By: Solomon Rotstein
21st April, 2015
Long-heralded as a “green” city1 with an almost-mythical quality of life,2 Portland, Oregon, unsurprisingly, is inscribing concerns over climate change into the very fabric of its land use planning. By 2035, city planners hope that eighty percent of Portlanders will live within a “complete neighborhood,” defined as one in which all essential goods and services are available within a twenty minute walk from a resident’s home. Planning documents expressly cite concerns over GHG emissions as a rationale for this vision. Parking is the “terminal”7 of the very car-based transportation system whose negative environmental effects the complete neighborhood attempts to mitigate.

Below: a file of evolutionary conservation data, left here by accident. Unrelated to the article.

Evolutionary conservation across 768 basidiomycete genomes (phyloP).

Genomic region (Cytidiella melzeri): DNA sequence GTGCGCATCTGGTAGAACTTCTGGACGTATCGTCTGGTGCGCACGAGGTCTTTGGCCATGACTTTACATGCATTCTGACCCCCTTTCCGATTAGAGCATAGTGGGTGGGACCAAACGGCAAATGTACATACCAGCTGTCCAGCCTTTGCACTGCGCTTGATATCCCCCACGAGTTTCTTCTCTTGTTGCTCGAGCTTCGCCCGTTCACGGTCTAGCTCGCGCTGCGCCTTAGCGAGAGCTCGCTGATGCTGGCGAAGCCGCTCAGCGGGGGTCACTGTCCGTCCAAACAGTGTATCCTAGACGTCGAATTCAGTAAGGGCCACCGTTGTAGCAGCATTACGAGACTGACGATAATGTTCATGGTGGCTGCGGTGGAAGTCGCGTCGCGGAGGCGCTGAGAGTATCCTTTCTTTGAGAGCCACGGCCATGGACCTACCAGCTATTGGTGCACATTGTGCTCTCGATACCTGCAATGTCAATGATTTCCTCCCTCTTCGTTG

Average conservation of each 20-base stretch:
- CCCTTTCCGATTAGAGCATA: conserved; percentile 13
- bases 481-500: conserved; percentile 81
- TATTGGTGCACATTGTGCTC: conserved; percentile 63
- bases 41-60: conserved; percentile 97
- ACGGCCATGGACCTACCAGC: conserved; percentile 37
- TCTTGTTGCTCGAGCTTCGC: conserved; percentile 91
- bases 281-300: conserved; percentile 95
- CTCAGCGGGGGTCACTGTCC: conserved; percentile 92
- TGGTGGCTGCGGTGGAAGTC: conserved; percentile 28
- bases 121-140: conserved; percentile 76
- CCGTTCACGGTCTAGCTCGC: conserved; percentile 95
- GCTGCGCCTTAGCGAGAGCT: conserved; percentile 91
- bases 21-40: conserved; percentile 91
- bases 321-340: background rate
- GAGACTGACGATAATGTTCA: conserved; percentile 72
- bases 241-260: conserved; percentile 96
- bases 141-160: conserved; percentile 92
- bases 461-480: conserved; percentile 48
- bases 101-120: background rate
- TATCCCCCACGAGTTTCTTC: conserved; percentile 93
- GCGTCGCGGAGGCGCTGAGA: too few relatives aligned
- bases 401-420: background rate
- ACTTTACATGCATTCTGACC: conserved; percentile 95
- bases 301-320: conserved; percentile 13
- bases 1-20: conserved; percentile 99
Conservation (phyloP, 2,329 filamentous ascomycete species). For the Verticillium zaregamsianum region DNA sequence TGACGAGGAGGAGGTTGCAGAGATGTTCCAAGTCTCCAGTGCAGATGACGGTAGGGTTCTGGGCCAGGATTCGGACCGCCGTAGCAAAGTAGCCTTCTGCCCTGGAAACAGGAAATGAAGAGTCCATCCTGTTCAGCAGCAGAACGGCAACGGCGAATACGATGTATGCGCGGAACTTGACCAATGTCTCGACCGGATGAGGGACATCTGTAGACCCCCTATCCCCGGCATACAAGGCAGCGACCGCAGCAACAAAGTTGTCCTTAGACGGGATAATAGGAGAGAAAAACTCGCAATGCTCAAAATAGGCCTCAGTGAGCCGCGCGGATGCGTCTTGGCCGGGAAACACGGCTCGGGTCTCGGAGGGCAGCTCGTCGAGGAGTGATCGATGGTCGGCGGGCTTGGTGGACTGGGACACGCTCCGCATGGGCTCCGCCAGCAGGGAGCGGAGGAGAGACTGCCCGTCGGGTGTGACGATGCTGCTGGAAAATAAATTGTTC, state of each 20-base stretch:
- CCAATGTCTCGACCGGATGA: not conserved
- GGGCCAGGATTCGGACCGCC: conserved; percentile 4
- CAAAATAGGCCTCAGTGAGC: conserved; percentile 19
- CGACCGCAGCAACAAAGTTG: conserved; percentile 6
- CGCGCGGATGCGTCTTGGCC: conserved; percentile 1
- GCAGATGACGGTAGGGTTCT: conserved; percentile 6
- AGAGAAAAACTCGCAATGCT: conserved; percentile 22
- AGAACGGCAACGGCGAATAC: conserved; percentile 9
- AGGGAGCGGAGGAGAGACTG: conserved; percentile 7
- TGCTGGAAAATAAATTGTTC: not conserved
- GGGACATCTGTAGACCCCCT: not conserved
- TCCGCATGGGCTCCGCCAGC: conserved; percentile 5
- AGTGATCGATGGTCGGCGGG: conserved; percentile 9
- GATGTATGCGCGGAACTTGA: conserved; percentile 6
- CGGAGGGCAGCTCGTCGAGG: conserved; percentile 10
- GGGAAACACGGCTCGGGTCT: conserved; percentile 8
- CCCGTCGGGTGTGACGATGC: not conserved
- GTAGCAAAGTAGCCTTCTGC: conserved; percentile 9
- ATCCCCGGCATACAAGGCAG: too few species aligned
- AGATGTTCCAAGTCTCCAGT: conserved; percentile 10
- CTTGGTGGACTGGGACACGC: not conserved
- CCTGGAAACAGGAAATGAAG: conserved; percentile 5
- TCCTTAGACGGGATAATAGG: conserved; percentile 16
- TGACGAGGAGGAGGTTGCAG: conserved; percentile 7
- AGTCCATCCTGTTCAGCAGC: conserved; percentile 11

An examination of Portland’s minimum off-street parking requirements and on-street parking allocation regimes leads to the following conclusions: (1) although reducing or eliminating minimum off-street parking requirements has had little measurable effect on car ownership and use, the long-term effects of these policies remain promising; (2) the 2002 amendments, and, to a lesser extent, the policies in place after their subsequent rollback, demonstrate Portland’s movement from managing the curbside as a “subsidized commons” to a true commons; and (3) city planners should consider demand- side regulation of curbside parking space.